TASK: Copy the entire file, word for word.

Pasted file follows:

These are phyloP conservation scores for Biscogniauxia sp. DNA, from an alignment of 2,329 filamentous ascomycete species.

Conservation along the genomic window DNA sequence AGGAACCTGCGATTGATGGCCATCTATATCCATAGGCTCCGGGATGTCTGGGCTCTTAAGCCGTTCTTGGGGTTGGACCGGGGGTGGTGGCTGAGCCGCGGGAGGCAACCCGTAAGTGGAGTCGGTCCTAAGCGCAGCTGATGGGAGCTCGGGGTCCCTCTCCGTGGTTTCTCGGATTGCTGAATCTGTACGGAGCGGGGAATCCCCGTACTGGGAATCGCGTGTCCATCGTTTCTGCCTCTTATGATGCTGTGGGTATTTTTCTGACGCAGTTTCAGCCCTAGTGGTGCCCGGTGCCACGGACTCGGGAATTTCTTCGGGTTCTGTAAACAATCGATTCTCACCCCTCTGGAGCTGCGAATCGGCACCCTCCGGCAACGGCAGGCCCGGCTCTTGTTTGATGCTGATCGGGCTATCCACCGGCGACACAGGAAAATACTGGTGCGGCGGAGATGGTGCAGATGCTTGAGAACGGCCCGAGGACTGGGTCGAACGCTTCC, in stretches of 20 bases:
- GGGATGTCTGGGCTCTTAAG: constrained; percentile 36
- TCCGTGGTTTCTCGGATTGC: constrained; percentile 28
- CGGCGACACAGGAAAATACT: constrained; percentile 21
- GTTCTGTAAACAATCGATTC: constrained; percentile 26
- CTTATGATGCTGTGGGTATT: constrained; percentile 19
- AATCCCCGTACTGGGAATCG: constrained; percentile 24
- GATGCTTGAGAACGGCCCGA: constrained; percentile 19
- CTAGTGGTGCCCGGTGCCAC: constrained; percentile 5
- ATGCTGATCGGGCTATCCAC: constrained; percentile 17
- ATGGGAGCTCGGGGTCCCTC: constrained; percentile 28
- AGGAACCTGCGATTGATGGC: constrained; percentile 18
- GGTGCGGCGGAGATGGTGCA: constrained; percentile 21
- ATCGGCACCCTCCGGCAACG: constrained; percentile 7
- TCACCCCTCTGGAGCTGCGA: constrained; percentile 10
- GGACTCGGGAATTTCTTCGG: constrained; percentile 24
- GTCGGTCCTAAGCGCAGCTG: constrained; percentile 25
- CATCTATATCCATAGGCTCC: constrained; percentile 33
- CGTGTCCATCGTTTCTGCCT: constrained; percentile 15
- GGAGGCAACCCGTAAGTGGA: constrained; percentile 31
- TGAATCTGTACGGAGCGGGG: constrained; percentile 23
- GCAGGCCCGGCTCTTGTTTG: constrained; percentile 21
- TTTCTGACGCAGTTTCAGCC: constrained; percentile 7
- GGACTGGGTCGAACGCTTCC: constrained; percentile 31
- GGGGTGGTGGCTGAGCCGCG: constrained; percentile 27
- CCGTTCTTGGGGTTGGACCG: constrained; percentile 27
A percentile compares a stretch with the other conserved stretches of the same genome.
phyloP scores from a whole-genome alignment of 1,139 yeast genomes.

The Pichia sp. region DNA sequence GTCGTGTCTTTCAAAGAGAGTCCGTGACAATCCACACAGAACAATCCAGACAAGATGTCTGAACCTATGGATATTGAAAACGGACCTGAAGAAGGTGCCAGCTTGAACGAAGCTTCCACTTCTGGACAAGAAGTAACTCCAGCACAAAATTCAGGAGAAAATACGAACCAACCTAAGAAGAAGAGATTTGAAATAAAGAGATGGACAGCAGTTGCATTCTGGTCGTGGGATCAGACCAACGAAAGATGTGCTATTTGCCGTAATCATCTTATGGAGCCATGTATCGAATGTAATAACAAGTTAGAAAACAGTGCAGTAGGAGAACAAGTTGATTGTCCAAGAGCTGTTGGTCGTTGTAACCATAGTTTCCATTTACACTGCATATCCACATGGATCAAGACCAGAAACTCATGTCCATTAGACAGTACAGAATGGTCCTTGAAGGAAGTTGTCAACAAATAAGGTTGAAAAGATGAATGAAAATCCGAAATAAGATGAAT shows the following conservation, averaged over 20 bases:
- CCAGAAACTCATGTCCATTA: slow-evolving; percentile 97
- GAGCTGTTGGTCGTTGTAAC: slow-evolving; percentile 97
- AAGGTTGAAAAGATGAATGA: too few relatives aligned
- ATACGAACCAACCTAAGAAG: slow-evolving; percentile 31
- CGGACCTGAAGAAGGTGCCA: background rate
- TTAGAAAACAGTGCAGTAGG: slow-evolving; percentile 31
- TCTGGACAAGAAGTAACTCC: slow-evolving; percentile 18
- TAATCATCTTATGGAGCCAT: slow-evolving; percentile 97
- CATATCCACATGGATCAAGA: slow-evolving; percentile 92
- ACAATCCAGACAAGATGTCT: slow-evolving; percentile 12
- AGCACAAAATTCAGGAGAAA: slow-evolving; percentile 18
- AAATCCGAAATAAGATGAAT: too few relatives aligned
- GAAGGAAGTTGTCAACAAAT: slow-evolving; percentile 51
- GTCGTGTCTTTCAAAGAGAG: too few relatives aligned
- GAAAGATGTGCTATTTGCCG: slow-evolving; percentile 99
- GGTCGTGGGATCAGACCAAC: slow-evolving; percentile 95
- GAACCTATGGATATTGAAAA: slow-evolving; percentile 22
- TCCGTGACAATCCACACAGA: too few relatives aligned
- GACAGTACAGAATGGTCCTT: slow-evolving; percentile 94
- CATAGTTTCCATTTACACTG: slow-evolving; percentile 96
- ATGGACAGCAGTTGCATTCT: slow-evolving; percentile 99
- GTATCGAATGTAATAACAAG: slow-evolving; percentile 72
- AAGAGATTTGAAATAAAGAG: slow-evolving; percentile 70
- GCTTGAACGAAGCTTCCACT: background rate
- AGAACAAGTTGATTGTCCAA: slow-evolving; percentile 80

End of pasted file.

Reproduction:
These are phyloP conservation scores for Biscogniauxia sp. DNA, from an alignment of 2,329 filamentous ascomycete species.

Conservation along the genomic window DNA sequence AGGAACCTGCGATTGATGGCCATCTATATCCATAGGCTCCGGGATGTCTGGGCTCTTAAGCCGTTCTTGGGGTTGGACCGGGGGTGGTGGCTGAGCCGCGGGAGGCAACCCGTAAGTGGAGTCGGTCCTAAGCGCAGCTGATGGGAGCTCGGGGTCCCTCTCCGTGGTTTCTCGGATTGCTGAATCTGTACGGAGCGGGGAATCCCCGTACTGGGAATCGCGTGTCCATCGTTTCTGCCTCTTATGATGCTGTGGGTATTTTTCTGACGCAGTTTCAGCCCTAGTGGTGCCCGGTGCCACGGACTCGGGAATTTCTTCGGGTTCTGTAAACAATCGATTCTCACCCCTCTGGAGCTGCGAATCGGCACCCTCCGGCAACGGCAGGCCCGGCTCTTGTTTGATGCTGATCGGGCTATCCACCGGCGACACAGGAAAATACTGGTGCGGCGGAGATGGTGCAGATGCTTGAGAACGGCCCGAGGACTGGGTCGAACGCTTCC, in stretches of 20 bases:
- GGGATGTCTGGGCTCTTAAG: constrained; percentile 36
- TCCGTGGTTTCTCGGATTGC: constrained; percentile 28
- CGGCGACACAGGAAAATACT: constrained; percentile 21
- GTTCTGTAAACAATCGATTC: constrained; percentile 26
- CTTATGATGCTGTGGGTATT: constrained; percentile 19
- AATCCCCGTACTGGGAATCG: constrained; percentile 24
- GATGCTTGAGAACGGCCCGA: constrained; percentile 19
- CTAGTGGTGCCCGGTGCCAC: constrained; percentile 5
- ATGCTGATCGGGCTATCCAC: constrained; percentile 17
- ATGGGAGCTCGGGGTCCCTC: constrained; percentile 28
- AGGAACCTGCGATTGATGGC: constrained; percentile 18
- GGTGCGGCGGAGATGGTGCA: constrained; percentile 21
- ATCGGCACCCTCCGGCAACG: constrained; percentile 7
- TCACCCCTCTGGAGCTGCGA: constrained; percentile 10
- GGACTCGGGAATTTCTTCGG: constrained; percentile 24
- GTCGGTCCTAAGCGCAGCTG: constrained; percentile 25
- CATCTATATCCATAGGCTCC: constrained; percentile 33
- CGTGTCCATCGTTTCTGCCT: constrained; percentile 15
- GGAGGCAACCCGTAAGTGGA: constrained; percentile 31
- TGAATCTGTACGGAGCGGGG: constrained; percentile 23
- GCAGGCCCGGCTCTTGTTTG: constrained; percentile 21
- TTTCTGACGCAGTTTCAGCC: constrained; percentile 7
- GGACTGGGTCGAACGCTTCC: constrained; percentile 31
- GGGGTGGTGGCTGAGCCGCG: constrained; percentile 27
- CCGTTCTTGGGGTTGGACCG: constrained; percentile 27
A percentile compares a stretch with the other conserved stretches of the same genome.
phyloP scores from a whole-genome alignment of 1,139 yeast genomes.

The Pichia sp. region DNA sequence GTCGTGTCTTTCAAAGAGAGTCCGTGACAATCCACACAGAACAATCCAGACAAGATGTCTGAACCTATGGATATTGAAAACGGACCTGAAGAAGGTGCCAGCTTGAACGAAGCTTCCACTTCTGGACAAGAAGTAACTCCAGCACAAAATTCAGGAGAAAATACGAACCAACCTAAGAAGAAGAGATTTGAAATAAAGAGATGGACAGCAGTTGCATTCTGGTCGTGGGATCAGACCAACGAAAGATGTGCTATTTGCCGTAATCATCTTATGGAGCCATGTATCGAATGTAATAACAAGTTAGAAAACAGTGCAGTAGGAGAACAAGTTGATTGTCCAAGAGCTGTTGGTCGTTGTAACCATAGTTTCCATTTACACTGCATATCCACATGGATCAAGACCAGAAACTCATGTCCATTAGACAGTACAGAATGGTCCTTGAAGGAAGTTGTCAACAAATAAGGTTGAAAAGATGAATGAAAATCCGAAATAAGATGAAT shows the following conservation, averaged over 20 bases:
- CCAGAAACTCATGTCCATTA: slow-evolving; percentile 97
- GAGCTGTTGGTCGTTGTAAC: slow-evolving; percentile 97
- AAGGTTGAAAAGATGAATGA: too few relatives aligned
- ATACGAACCAACCTAAGAAG: slow-evolving; percentile 31
- CGGACCTGAAGAAGGTGCCA: background rate
- TTAGAAAACAGTGCAGTAGG: slow-evolving; percentile 31
- TCTGGACAAGAAGTAACTCC: slow-evolving; percentile 18
- TAATCATCTTATGGAGCCAT: slow-evolving; percentile 97
- CATATCCACATGGATCAAGA: slow-evolving; percentile 92
- ACAATCCAGACAAGATGTCT: slow-evolving; percentile 12
- AGCACAAAATTCAGGAGAAA: slow-evolving; percentile 18
- AAATCCGAAATAAGATGAAT: too few relatives aligned
- GAAGGAAGTTGTCAACAAAT: slow-evolving; percentile 51
- GTCGTGTCTTTCAAAGAGAG: too few relatives aligned
- GAAAGATGTGCTATTTGCCG: slow-evolving; percentile 99
- GGTCGTGGGATCAGACCAAC: slow-evolving; percentile 95
- GAACCTATGGATATTGAAAA: slow-evolving; percentile 22
- TCCGTGACAATCCACACAGA: too few relatives aligned
- GACAGTACAGAATGGTCCTT: slow-evolving; percentile 94
- CATAGTTTCCATTTACACTG: slow-evolving; percentile 96
- ATGGACAGCAGTTGCATTCT: slow-evolving; percentile 99
- GTATCGAATGTAATAACAAG: slow-evolving; percentile 72
- AAGAGATTTGAAATAAAGAG: slow-evolving; percentile 70
- GCTTGAACGAAGCTTCCACT: background rate
- AGAACAAGTTGATTGTCCAA: slow-evolving; percentile 80